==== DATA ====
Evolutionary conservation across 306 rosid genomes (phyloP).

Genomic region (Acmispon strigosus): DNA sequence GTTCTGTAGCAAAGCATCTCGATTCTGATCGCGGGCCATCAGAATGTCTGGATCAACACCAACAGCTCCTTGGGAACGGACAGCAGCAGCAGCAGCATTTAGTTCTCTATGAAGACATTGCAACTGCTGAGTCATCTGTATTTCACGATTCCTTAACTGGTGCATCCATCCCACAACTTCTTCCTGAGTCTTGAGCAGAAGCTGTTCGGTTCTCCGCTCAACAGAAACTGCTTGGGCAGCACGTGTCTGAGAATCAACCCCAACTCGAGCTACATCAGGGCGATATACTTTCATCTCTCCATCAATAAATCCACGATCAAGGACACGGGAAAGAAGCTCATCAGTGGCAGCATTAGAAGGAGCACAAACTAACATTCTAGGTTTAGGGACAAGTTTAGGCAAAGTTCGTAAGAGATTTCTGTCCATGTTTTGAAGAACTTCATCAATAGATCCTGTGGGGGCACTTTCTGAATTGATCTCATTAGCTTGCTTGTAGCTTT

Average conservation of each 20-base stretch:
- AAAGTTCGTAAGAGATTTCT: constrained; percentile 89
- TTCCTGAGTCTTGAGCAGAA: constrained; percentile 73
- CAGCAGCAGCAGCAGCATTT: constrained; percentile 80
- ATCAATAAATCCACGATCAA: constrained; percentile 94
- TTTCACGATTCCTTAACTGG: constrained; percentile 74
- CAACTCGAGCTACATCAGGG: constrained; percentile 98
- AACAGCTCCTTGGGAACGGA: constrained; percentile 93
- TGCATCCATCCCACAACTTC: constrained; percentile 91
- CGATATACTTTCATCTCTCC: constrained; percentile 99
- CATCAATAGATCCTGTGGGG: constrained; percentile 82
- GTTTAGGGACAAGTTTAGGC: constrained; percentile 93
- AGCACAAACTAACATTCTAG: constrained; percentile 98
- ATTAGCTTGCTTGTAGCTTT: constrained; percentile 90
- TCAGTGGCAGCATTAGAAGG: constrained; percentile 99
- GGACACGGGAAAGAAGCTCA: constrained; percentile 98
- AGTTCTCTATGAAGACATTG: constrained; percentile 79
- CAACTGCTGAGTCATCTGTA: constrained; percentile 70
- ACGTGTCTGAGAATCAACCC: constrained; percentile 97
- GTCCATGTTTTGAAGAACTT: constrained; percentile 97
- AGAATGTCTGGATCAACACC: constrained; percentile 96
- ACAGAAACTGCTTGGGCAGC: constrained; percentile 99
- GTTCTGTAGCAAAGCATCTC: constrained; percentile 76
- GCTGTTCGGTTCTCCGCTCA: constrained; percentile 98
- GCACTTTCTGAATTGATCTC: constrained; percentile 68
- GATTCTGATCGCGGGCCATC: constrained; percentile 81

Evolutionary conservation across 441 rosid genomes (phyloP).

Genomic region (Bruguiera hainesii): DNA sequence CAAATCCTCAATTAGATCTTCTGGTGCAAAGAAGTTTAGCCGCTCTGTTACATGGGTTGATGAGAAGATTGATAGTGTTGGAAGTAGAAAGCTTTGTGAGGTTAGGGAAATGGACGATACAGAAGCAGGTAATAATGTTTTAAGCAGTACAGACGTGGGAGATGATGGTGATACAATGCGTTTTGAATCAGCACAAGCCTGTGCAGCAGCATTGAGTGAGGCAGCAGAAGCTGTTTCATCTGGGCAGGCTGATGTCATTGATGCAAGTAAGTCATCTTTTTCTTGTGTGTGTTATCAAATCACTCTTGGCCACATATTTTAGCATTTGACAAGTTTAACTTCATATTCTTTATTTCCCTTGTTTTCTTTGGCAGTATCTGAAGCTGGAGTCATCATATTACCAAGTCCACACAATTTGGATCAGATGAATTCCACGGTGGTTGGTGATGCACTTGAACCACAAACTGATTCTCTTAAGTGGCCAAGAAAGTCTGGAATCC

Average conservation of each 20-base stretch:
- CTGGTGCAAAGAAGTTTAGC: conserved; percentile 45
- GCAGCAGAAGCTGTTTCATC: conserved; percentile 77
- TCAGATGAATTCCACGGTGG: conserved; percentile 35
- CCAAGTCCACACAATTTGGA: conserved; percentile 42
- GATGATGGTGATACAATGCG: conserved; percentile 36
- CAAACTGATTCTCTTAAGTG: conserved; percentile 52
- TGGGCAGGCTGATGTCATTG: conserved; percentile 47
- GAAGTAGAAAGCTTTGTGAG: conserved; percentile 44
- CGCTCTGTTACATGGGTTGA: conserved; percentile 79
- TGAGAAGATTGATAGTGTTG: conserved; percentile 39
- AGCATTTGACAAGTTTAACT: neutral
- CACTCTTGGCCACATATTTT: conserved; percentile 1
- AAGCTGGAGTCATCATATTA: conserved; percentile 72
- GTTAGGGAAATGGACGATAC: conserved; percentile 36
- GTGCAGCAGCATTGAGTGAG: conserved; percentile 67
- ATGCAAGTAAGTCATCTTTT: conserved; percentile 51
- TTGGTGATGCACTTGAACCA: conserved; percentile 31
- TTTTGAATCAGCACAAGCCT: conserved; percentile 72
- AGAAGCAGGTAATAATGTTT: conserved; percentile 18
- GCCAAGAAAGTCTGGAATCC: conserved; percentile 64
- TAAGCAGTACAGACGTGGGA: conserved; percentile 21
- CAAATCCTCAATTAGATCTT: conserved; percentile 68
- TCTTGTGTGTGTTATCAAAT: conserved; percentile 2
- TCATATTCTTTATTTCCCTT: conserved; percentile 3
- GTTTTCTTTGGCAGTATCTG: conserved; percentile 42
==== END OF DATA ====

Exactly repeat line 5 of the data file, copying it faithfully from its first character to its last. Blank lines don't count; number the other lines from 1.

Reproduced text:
- TTCCTGAGTCTTGAGCAGAA: constrained; percentile 73